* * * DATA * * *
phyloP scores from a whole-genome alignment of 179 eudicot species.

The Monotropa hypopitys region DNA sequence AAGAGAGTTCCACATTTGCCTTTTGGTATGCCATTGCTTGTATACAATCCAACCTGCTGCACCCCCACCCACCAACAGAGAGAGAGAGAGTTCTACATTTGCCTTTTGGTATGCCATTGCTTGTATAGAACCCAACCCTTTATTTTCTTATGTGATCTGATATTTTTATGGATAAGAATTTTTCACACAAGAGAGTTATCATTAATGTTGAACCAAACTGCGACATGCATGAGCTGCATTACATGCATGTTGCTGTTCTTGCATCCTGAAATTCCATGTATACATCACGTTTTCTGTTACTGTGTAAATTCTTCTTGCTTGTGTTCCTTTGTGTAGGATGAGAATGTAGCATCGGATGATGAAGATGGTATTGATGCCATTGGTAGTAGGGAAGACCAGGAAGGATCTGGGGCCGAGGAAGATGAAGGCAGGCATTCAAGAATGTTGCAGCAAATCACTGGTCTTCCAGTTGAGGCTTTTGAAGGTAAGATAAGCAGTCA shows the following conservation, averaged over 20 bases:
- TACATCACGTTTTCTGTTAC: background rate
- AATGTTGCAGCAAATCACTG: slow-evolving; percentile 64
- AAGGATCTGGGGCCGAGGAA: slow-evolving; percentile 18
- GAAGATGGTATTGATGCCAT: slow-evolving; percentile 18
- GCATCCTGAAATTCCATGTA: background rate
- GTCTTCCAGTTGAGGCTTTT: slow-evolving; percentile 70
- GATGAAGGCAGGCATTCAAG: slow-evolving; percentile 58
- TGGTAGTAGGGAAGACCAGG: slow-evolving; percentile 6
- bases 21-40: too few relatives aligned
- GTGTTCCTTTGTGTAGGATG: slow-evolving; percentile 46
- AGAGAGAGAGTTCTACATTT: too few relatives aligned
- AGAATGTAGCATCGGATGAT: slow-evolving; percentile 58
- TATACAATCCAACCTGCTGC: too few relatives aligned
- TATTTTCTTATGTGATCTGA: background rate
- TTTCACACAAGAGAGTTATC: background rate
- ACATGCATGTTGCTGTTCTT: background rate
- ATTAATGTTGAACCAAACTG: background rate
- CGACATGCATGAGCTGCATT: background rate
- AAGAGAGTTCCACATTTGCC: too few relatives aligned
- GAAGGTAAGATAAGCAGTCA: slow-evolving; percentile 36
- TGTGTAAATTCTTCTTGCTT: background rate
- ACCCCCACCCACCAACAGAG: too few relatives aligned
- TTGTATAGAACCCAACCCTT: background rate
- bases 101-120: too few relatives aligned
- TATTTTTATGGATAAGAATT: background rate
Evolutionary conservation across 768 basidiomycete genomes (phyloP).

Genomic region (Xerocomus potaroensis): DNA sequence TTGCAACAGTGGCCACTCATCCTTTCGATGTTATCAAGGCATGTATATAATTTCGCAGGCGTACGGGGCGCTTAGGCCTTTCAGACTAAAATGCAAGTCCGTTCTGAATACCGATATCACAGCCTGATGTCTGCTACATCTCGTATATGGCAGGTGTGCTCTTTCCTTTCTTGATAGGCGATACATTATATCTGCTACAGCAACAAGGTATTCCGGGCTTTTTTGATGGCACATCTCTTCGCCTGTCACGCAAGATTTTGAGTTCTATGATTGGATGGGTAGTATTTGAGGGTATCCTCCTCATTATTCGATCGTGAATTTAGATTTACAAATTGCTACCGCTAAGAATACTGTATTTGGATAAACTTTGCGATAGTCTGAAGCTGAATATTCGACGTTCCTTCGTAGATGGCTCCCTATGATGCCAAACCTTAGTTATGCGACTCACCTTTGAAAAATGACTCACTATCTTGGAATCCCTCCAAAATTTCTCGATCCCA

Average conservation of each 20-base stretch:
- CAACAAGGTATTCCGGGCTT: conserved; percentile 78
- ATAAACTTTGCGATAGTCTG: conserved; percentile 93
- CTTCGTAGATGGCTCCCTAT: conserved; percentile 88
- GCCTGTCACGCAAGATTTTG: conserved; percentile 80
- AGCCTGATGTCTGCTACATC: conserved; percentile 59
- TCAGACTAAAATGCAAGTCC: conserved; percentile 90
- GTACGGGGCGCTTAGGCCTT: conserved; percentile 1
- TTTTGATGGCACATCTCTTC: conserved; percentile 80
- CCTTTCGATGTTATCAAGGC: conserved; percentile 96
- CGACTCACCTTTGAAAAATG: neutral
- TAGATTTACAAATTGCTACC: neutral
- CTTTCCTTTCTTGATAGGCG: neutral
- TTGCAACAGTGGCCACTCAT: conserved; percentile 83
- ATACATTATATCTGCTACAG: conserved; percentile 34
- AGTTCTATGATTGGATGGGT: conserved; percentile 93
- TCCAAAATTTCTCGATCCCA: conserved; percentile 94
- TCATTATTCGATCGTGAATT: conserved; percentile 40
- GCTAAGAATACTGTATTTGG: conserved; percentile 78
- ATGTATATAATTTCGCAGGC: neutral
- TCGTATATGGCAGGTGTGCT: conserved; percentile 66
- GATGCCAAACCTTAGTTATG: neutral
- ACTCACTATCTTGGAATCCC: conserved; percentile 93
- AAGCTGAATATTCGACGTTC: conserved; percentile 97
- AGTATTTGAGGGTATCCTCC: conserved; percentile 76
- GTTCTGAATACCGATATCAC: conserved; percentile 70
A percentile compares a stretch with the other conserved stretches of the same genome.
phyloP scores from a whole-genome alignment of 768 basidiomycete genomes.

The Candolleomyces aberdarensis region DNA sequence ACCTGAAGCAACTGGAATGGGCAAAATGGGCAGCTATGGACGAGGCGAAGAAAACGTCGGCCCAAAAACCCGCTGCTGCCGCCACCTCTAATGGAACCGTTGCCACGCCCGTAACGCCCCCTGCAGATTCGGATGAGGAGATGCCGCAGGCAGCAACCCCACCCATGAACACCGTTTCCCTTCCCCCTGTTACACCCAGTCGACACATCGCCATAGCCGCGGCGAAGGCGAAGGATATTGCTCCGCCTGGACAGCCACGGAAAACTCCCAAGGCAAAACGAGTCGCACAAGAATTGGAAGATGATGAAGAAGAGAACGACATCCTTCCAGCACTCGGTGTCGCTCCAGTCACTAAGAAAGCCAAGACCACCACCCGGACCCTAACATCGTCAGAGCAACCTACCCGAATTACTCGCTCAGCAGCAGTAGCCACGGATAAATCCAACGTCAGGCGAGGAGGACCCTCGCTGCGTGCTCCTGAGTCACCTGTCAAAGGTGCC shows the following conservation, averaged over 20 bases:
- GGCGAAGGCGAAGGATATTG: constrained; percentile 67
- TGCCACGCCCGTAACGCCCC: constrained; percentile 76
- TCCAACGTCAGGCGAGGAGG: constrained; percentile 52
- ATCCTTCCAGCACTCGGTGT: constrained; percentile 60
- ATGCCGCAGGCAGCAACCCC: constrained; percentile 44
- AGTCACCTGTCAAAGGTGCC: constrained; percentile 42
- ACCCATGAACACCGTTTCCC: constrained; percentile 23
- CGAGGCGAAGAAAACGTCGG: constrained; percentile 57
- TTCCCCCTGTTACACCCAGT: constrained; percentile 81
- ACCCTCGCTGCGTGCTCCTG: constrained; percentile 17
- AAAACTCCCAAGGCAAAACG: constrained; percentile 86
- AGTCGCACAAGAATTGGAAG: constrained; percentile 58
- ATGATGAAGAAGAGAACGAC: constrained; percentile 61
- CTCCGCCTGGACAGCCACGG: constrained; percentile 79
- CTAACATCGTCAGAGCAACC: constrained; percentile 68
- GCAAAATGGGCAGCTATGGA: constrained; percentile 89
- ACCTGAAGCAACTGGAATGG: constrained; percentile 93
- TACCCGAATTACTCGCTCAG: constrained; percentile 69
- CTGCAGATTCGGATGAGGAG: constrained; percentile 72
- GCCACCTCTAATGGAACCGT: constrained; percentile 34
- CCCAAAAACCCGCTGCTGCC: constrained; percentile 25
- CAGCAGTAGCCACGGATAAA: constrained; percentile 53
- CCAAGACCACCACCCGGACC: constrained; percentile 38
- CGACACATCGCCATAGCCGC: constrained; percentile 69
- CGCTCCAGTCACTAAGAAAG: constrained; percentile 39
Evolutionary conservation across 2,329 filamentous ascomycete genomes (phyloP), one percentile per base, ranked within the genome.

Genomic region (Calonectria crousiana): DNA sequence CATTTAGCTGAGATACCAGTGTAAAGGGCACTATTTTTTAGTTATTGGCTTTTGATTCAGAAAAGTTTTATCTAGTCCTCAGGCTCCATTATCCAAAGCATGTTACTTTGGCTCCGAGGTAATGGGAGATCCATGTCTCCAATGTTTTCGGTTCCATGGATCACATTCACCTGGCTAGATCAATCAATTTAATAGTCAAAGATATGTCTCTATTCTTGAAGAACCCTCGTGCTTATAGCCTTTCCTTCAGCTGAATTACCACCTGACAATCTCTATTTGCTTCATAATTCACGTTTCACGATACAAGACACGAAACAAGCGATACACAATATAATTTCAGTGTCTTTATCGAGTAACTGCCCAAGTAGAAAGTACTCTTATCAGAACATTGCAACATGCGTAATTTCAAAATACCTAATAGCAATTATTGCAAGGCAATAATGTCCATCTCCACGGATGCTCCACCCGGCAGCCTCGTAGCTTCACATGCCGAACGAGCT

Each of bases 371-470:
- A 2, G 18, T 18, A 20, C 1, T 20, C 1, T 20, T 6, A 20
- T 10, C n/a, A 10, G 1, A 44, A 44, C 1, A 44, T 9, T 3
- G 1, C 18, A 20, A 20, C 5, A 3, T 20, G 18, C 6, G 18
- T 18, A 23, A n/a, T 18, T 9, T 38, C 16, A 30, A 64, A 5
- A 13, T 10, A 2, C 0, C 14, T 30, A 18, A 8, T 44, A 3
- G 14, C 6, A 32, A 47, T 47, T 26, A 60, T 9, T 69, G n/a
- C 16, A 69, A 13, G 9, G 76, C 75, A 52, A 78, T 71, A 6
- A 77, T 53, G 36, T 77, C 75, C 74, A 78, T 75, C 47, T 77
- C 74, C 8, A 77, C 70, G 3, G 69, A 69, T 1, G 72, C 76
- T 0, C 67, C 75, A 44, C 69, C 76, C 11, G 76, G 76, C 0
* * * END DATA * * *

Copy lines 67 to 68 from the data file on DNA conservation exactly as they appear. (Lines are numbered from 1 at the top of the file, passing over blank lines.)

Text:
- TTCCCCCTGTTACACCCAGT: constrained; percentile 81
- ACCCTCGCTGCGTGCTCCTG: constrained; percentile 17